New legislature will see familiar debates - - The News for South Mississippi

New legislature will see familiar debates

JACKSON, MS (Mississippi News Now) -

A new year will usher in a new round of debate on some old political sticking points at the state capitol.

The biggest being the fight over charter schools, supported by Governor Phil Bryant and Lieutenant Governor Tate Reeves.

"This year must be the year for transformational change in education," said Bryant. "We must get that done this year to give opportunities to children who are in failing districts or who are in districts that need help."

Not all lawmakers are on board with the idea, which expelled the charter school bill last year.

"It's nothing but a siphoning of public money off for private education and I'm just not going to support that," said Representative Steve Holland, a Democrat from Plantersville.

On the education front, Bryant will also be pushing legislation for teacher merit pay. Another debate will be whether to expand the state's Medicaid program to include more than 300,000 Mississippians to the roles.

"It's a huge public health and economic opportunity for our state," said Ed Sivak, director of the Mississippi Economic Policy Center.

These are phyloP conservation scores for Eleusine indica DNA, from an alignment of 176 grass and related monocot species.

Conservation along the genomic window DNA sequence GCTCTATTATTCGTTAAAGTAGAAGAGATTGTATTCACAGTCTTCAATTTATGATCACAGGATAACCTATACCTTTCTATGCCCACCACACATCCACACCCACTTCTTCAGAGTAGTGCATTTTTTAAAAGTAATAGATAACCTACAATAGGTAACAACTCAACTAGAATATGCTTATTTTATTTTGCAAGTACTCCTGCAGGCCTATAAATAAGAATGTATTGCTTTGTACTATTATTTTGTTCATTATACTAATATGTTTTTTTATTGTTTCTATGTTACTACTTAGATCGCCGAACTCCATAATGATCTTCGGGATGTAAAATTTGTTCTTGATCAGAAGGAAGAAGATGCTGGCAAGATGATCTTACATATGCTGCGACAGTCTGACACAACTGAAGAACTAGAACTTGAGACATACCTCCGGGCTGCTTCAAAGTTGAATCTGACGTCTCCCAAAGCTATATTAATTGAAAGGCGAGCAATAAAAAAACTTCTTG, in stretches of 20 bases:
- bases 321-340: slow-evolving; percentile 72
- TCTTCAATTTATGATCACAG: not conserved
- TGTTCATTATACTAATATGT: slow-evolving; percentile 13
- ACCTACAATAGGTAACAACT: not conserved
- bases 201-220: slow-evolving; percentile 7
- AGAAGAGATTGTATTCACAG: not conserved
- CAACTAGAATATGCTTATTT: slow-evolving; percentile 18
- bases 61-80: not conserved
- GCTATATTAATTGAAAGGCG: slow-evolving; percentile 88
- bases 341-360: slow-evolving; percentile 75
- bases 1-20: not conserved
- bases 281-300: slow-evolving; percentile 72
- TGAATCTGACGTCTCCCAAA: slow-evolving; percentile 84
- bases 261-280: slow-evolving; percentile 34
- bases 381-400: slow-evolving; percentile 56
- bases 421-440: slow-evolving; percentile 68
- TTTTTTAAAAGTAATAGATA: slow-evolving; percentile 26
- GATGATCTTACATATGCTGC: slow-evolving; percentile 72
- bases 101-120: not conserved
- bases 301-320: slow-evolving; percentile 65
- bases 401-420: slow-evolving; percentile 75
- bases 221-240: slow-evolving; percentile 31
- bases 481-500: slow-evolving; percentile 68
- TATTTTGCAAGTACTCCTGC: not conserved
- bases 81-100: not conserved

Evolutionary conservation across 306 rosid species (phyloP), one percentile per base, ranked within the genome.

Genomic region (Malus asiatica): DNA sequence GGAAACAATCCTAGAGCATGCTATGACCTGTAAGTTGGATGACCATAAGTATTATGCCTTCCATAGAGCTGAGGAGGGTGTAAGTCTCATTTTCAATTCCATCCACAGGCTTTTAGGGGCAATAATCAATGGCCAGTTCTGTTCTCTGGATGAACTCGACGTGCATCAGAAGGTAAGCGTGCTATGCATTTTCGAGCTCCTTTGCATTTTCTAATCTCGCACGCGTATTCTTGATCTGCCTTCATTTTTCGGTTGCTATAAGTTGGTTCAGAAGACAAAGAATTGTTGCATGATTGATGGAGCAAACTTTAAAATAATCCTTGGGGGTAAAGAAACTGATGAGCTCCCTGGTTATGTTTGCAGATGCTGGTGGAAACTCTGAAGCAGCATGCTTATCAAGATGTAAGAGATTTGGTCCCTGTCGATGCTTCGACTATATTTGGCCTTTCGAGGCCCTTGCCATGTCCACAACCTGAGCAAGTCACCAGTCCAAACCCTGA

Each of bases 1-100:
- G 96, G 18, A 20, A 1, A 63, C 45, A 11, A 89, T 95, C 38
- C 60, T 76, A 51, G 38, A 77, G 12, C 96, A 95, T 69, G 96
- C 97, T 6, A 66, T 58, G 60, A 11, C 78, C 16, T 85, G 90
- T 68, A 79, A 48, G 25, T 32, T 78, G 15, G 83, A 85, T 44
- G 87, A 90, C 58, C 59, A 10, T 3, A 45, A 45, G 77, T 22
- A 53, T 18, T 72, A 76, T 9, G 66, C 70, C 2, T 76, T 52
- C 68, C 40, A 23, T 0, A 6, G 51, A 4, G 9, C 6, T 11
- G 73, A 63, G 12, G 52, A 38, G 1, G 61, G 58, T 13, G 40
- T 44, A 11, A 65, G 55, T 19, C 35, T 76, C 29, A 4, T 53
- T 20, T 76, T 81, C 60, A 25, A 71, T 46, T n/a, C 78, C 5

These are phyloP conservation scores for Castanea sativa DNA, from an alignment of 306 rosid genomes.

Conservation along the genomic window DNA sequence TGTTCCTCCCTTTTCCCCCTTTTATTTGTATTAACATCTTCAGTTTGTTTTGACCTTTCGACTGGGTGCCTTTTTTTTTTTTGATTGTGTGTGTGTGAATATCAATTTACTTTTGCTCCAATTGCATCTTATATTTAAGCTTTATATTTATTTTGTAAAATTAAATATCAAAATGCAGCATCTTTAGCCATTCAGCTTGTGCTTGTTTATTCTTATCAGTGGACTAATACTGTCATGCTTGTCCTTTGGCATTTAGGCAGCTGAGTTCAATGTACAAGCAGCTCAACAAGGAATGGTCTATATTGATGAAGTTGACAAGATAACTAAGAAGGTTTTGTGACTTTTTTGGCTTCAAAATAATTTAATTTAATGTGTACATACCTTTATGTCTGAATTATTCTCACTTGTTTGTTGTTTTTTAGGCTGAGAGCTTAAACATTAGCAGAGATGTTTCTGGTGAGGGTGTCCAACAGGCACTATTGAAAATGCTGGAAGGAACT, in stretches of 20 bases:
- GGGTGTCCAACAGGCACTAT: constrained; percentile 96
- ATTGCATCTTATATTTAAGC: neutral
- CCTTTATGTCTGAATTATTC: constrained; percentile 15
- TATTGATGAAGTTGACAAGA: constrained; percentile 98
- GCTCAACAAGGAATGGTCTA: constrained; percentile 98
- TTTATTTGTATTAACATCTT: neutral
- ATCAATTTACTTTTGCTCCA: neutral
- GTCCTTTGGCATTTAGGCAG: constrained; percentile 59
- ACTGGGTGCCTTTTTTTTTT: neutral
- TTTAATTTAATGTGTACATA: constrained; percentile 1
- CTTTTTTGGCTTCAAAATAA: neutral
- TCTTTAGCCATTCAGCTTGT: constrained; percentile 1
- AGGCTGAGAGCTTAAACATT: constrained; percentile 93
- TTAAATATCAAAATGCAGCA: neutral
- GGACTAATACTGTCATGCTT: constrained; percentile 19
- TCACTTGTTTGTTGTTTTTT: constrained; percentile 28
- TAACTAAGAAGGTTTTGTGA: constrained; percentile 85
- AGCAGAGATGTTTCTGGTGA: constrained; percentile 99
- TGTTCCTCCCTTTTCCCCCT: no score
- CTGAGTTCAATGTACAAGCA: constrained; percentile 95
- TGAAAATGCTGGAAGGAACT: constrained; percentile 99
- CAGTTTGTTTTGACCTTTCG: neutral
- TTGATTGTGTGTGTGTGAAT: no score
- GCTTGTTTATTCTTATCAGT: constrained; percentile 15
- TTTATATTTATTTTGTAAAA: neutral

"It simply is not affordable for state and local governments," said Lieutenant Governor Tate Reeves.

You can expect another round of immigration reform as well. Several bills have already been filed, setting the stage for more political showdowns. All of this, as a budget must be put in place by early April. Two proposals are already in place, one from the Joint Legislative Budget Committee and one from Governor Bryant.

While lawmakers propose a $5.5 billion spending plan, Bryant's is higher at $5.8 billion. That's also slightly higher than what the state is currently spending at $5.7 billion. While there are some big differences between the two, there is a common thought.

"What you've got to expect is people are going to ask for way more than we're going to give," said Senator Terry Brown, a republican from Columbus.

It'll all play out over the next three months as new faces are added to the chambers because of deaths and resignations of former members. The 2013 session is set to begin on Tuesday at noon.

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